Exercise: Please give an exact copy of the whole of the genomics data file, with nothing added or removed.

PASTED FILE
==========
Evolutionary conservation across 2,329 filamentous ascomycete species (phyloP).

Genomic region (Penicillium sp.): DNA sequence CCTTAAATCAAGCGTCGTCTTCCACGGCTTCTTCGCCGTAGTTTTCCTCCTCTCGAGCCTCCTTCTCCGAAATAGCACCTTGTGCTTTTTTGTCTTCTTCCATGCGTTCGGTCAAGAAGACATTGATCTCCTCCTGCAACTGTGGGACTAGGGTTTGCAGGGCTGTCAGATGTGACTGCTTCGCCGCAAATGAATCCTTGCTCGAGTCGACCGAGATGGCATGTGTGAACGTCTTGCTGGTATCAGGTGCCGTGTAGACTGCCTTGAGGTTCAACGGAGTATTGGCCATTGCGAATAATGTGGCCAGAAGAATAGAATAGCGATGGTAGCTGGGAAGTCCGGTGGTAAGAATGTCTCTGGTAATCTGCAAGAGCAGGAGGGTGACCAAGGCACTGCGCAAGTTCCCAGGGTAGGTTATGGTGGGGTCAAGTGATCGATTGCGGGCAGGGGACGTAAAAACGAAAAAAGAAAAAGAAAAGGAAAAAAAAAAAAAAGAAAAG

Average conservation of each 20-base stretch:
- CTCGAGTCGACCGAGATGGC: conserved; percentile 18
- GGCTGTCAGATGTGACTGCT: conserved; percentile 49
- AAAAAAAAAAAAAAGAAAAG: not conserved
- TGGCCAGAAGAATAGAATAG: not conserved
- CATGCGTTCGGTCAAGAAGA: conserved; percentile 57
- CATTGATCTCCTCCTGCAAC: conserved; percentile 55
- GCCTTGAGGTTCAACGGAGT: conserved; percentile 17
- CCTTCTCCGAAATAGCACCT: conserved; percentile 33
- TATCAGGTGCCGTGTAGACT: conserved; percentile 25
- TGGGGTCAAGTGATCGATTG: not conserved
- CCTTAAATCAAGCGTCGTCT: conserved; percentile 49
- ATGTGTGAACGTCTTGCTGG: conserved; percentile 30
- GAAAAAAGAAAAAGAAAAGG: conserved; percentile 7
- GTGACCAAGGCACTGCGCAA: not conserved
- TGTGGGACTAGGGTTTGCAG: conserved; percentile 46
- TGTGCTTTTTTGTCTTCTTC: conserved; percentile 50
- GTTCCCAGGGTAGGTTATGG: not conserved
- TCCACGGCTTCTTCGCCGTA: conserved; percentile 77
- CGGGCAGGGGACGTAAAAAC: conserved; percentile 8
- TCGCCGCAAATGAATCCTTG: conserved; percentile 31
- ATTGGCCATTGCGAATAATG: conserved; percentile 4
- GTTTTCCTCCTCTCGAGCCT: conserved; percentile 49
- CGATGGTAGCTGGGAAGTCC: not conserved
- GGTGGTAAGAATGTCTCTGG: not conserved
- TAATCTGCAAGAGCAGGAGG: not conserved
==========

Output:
Evolutionary conservation across 2,329 filamentous ascomycete species (phyloP).

Genomic region (Penicillium sp.): DNA sequence CCTTAAATCAAGCGTCGTCTTCCACGGCTTCTTCGCCGTAGTTTTCCTCCTCTCGAGCCTCCTTCTCCGAAATAGCACCTTGTGCTTTTTTGTCTTCTTCCATGCGTTCGGTCAAGAAGACATTGATCTCCTCCTGCAACTGTGGGACTAGGGTTTGCAGGGCTGTCAGATGTGACTGCTTCGCCGCAAATGAATCCTTGCTCGAGTCGACCGAGATGGCATGTGTGAACGTCTTGCTGGTATCAGGTGCCGTGTAGACTGCCTTGAGGTTCAACGGAGTATTGGCCATTGCGAATAATGTGGCCAGAAGAATAGAATAGCGATGGTAGCTGGGAAGTCCGGTGGTAAGAATGTCTCTGGTAATCTGCAAGAGCAGGAGGGTGACCAAGGCACTGCGCAAGTTCCCAGGGTAGGTTATGGTGGGGTCAAGTGATCGATTGCGGGCAGGGGACGTAAAAACGAAAAAAGAAAAAGAAAAGGAAAAAAAAAAAAAAGAAAAG

Average conservation of each 20-base stretch:
- CTCGAGTCGACCGAGATGGC: conserved; percentile 18
- GGCTGTCAGATGTGACTGCT: conserved; percentile 49
- AAAAAAAAAAAAAAGAAAAG: not conserved
- TGGCCAGAAGAATAGAATAG: not conserved
- CATGCGTTCGGTCAAGAAGA: conserved; percentile 57
- CATTGATCTCCTCCTGCAAC: conserved; percentile 55
- GCCTTGAGGTTCAACGGAGT: conserved; percentile 17
- CCTTCTCCGAAATAGCACCT: conserved; percentile 33
- TATCAGGTGCCGTGTAGACT: conserved; percentile 25
- TGGGGTCAAGTGATCGATTG: not conserved
- CCTTAAATCAAGCGTCGTCT: conserved; percentile 49
- ATGTGTGAACGTCTTGCTGG: conserved; percentile 30
- GAAAAAAGAAAAAGAAAAGG: conserved; percentile 7
- GTGACCAAGGCACTGCGCAA: not conserved
- TGTGGGACTAGGGTTTGCAG: conserved; percentile 46
- TGTGCTTTTTTGTCTTCTTC: conserved; percentile 50
- GTTCCCAGGGTAGGTTATGG: not conserved
- TCCACGGCTTCTTCGCCGTA: conserved; percentile 77
- CGGGCAGGGGACGTAAAAAC: conserved; percentile 8
- TCGCCGCAAATGAATCCTTG: conserved; percentile 31
- ATTGGCCATTGCGAATAATG: conserved; percentile 4
- GTTTTCCTCCTCTCGAGCCT: conserved; percentile 49
- CGATGGTAGCTGGGAAGTCC: not conserved
- GGTGGTAAGAATGTCTCTGG: not conserved
- TAATCTGCAAGAGCAGGAGG: not conserved